where P is the following matrix, 5

   




the stage x and there are i stages to go. Expected cost function can be defined in the following way [5] [6] [7],

Jµ (x0 ) = E(wk ∀k=0,1,2,..,n−1) (gn (xn )



n−1 X

gk (xk , µk (xk ), wk ))




Subject to constraints,


xk+1 = fk (xk , µk (xk ), wk )∀k = 0, 1, 2, ..., n − 1

Figure 5: Rectangular grid of the airspace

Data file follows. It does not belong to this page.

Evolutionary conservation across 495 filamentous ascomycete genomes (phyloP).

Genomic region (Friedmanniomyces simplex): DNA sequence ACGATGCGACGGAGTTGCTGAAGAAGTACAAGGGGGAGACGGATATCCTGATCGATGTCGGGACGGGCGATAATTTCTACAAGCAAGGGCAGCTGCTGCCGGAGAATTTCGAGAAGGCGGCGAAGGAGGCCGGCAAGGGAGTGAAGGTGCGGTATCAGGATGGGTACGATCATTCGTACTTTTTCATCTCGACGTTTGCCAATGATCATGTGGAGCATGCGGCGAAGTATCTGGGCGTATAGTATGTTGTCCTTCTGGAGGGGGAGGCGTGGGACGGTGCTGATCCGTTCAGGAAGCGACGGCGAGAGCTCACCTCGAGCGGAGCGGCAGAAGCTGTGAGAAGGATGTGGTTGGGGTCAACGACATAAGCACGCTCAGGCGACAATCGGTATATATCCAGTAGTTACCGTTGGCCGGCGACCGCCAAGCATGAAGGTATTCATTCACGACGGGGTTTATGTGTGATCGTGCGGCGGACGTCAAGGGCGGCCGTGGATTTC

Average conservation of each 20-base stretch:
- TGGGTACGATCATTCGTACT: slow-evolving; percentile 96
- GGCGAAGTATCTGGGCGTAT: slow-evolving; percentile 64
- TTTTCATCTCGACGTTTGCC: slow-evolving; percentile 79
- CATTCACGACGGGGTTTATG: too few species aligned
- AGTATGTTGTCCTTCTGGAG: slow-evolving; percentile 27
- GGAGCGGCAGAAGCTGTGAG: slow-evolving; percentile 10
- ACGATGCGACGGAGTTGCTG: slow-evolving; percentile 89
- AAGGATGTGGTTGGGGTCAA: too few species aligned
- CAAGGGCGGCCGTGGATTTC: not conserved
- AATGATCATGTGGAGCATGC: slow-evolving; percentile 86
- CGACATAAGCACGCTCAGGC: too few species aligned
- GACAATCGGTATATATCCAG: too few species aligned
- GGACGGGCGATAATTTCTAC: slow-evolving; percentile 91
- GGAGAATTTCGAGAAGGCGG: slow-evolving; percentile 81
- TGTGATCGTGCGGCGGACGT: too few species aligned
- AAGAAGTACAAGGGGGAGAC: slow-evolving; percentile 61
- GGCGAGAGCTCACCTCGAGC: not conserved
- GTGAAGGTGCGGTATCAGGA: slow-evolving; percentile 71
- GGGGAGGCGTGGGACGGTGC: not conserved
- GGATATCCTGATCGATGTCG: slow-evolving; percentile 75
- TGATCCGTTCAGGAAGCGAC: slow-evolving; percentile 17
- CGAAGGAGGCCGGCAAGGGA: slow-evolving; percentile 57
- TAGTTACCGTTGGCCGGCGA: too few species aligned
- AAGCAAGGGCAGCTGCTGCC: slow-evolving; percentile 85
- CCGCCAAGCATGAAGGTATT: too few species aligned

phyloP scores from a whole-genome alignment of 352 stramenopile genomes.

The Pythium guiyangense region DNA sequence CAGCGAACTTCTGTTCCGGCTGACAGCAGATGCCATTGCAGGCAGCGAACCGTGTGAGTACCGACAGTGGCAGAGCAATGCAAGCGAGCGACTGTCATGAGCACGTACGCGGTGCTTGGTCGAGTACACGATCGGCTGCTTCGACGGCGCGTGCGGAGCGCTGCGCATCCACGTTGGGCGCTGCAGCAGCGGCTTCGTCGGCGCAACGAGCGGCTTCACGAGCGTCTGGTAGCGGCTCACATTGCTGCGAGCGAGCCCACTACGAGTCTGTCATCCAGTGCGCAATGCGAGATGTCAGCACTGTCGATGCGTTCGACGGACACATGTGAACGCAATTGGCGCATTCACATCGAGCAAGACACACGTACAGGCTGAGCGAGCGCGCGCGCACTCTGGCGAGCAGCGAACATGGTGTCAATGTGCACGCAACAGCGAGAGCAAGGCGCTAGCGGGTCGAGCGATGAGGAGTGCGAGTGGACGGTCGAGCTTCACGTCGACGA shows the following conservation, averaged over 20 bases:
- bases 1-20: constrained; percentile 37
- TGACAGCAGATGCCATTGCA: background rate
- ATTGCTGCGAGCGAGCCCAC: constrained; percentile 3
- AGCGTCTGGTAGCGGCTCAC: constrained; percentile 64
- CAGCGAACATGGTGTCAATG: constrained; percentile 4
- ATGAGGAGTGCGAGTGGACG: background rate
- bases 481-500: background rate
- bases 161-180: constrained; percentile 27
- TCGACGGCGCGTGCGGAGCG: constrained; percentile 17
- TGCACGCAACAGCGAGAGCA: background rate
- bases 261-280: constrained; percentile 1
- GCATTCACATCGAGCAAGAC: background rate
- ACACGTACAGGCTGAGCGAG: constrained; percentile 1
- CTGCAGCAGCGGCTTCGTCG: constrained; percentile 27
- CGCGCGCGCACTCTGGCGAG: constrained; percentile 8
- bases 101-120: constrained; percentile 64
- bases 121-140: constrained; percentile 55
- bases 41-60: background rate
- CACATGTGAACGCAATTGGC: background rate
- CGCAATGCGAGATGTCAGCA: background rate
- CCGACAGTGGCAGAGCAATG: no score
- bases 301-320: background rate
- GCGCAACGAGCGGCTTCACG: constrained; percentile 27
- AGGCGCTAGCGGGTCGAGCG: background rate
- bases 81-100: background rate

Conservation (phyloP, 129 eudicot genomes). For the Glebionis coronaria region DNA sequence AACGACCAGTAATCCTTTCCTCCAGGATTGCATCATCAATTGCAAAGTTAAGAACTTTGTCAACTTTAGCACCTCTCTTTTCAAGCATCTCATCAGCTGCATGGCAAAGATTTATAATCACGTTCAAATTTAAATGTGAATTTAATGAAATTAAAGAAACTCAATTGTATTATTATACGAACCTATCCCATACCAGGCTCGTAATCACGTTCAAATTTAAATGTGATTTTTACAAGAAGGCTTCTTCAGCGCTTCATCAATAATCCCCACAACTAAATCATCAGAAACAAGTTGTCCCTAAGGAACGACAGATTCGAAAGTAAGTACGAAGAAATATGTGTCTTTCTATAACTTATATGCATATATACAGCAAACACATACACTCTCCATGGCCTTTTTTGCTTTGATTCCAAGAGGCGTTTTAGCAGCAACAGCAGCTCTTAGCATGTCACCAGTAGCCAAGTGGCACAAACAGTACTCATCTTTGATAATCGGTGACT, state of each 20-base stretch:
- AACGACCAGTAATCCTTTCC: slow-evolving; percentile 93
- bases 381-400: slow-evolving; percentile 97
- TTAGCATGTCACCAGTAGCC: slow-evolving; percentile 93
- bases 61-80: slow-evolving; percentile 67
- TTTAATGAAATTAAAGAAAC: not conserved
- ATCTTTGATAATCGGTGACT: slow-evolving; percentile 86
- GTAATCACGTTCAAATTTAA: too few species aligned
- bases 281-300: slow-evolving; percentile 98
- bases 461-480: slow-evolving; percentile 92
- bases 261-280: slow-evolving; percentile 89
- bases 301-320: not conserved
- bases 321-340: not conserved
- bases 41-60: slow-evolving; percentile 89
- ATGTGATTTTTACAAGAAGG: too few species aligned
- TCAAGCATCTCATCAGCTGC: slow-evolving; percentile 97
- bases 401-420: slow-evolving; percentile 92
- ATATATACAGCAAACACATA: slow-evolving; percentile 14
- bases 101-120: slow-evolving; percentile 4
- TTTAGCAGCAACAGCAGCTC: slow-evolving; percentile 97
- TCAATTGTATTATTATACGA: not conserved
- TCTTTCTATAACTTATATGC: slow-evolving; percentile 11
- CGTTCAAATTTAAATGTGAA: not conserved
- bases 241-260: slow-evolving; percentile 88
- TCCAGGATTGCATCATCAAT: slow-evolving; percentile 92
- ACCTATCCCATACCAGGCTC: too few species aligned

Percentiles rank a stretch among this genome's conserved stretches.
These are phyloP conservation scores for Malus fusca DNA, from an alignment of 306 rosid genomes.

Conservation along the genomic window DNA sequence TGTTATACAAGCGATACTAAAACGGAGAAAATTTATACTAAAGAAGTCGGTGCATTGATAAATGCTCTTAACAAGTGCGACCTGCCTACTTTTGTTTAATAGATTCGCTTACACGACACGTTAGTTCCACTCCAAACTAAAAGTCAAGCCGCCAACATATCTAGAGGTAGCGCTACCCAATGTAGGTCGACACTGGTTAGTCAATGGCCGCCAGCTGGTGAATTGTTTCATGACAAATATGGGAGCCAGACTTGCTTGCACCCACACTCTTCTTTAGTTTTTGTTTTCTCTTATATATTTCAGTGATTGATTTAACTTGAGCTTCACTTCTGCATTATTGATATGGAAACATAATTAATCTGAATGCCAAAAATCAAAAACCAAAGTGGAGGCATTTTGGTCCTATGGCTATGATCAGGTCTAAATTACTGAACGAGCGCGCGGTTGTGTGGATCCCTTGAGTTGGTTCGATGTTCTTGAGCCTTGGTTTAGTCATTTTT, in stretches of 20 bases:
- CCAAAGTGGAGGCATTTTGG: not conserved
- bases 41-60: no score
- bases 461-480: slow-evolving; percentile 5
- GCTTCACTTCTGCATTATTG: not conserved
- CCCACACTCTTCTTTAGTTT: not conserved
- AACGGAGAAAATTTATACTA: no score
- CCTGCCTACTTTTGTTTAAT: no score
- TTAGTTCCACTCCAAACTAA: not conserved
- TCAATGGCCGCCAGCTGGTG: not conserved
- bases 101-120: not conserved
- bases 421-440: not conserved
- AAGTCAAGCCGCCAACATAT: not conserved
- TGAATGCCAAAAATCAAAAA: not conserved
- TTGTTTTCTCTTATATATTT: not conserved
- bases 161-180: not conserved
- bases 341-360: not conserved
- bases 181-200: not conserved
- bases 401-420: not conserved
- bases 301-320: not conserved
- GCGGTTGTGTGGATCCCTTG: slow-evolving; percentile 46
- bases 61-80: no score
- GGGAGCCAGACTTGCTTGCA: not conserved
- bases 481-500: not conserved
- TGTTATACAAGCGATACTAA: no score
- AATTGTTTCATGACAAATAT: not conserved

For a system in which the uncertainty can be described in a Markovian manner, the control equations can be written in a more convenient way [8]. If there are N states in the system and n stages to go, a policy that delivers the maximal(minimal) value is called an optimal policy. v(i, n) is the value function where i is the current state of the system and n is the stages to go. v(i, n) is unique but there can be more than one policy that can provide this value. Dynamic programming is an inductive approach. An optimal policy for a process whose current state is i and n stages to go, must make use of optimal policies for the system with n − 1 step remaining. If after the initial decision and transition, the system is in state j, the original optimal policy now constitute an optimal policy for the system with the initial state j and (n − 2) stages remaining. There are Ai alternatives out of state i on the first transition. If alternative k is predescribed, the expected gain on the initial transitions would be qik and the probability of moving to state j from state i would be pkij . If the system does in fact move to state j, from the principle of optimality, the total expected cost over the optimal policy over the last (n − 1) stages wouldPbe v(j, n − 1). Hence the total expected cost is qik + j = 1N pkij v(j, n − 1). It follows that (n − 1) satisfies the recursive equation,